“What happened to the murals?”  I was so disappointed to see they were no longer there.

“Oh, they painted over those years ago.”  My sister-in-law informed me.

“Why?”  “I can't believe it!”  “Why would anyone so purposely destroy anything so beautiful?”

“I suppose that is a question a lot of people would like to have answered.”  My sister-in-law was a young woman who had never attended school at Chilocco. All she and my brother could do was to keep out vandals, sweep and pick up historical documents to send to the archives, and mow and mow and mow the vast grounds. After they left, this  was not even practiced.

Gradually, and slowly the place became again a haven for animals who were claiming their former habitat as it was kept from them for more than one hundred years.  After the closing those few people who remained on campus were greeted by deer grazing on the oval in the morning. Little foxes were seen. Large cats too began to stalk the plentiful deer there. The paradise once existing for the protection of American Indian children now became a secure place for the little varmints, even up to and including the beavers who set up housekeeping at the edge of the lake. This was commenting on by an uncle who worked for a number of years as a security guard. This was before my brother and his wife went to work as caretakers.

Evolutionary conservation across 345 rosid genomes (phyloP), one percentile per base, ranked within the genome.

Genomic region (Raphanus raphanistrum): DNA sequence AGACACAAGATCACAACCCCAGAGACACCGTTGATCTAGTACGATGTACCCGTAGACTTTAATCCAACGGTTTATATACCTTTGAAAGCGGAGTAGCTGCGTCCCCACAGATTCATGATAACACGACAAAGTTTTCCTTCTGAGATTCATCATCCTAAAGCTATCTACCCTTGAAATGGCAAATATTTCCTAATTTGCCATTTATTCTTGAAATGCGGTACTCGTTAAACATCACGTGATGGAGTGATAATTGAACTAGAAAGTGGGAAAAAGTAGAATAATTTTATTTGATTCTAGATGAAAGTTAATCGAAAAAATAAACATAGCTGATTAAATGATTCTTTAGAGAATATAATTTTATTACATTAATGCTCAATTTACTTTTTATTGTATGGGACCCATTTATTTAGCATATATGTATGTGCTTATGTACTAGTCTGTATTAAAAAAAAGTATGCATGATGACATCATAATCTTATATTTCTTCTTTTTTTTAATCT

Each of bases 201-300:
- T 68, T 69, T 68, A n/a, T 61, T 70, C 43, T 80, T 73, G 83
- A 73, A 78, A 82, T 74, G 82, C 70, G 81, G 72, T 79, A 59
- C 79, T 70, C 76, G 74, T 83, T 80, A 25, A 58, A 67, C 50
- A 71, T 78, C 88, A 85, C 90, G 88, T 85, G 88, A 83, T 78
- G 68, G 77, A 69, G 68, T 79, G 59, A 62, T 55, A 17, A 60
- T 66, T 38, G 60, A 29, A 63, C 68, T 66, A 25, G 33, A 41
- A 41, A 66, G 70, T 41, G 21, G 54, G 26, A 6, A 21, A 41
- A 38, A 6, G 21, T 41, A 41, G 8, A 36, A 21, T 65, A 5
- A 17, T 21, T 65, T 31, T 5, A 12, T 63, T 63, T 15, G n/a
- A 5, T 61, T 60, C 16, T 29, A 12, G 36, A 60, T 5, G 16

Luepp Hall was actually quite a center for the coming together of many students. Beside the daily three meal many other activities and trades were practiced in this building. Home Economics classes,  including: Sewing, cooking, health and nursing classes, family values,  and social training for banquets and private parties. The cosmetology classes allowed many girls to graduate with a certificate which readied her for working. On the east side of the building was the bakery which did two things. It provided the bread and other pastries for the daily meals of the total student body and was a training for boys who wished to work at this as a vocation after they graduated.

The kitchen was located in this building and there was the latest equipment in use. A walk in cold storage stored produce from the school's orchards and gardens. Great stainless steel vats cooked the food. Beef, mutton, pork produced by the school was cooked here.  Mr. Werneke was over this department while I was there. He and his wife, Mrs. Werneke, who was over the girl's department,  worked at Chilocco until they both retired.

Upstairs more or less hidden in one of the inner rooms was a classic, traditional, classroom where Mrs. Wapp taught weaving. The beautiful large looms were always in use and one could see the girls quietly weaving beautiful rugs and fabrics.

These are my memories. Since I was in Home Economics, I'm sure many other students will have their own experiences. I remember some students were bitter.  Some said, “Don't you know all the employees do is gossip about us?”  Or maybe, somewhat crude nicknames were given to the employees in a quiet rebellious way, supposedly  all in fun.  In my innocence this didn't come across for me while I was a student. Even as an employee I had so much respect for the people who came from all over the nation to dedicate their lives to the education of the Native American Student. Contrary to all the evil reports at the closing of the school telling of abuse and cruelty,  I never saw it.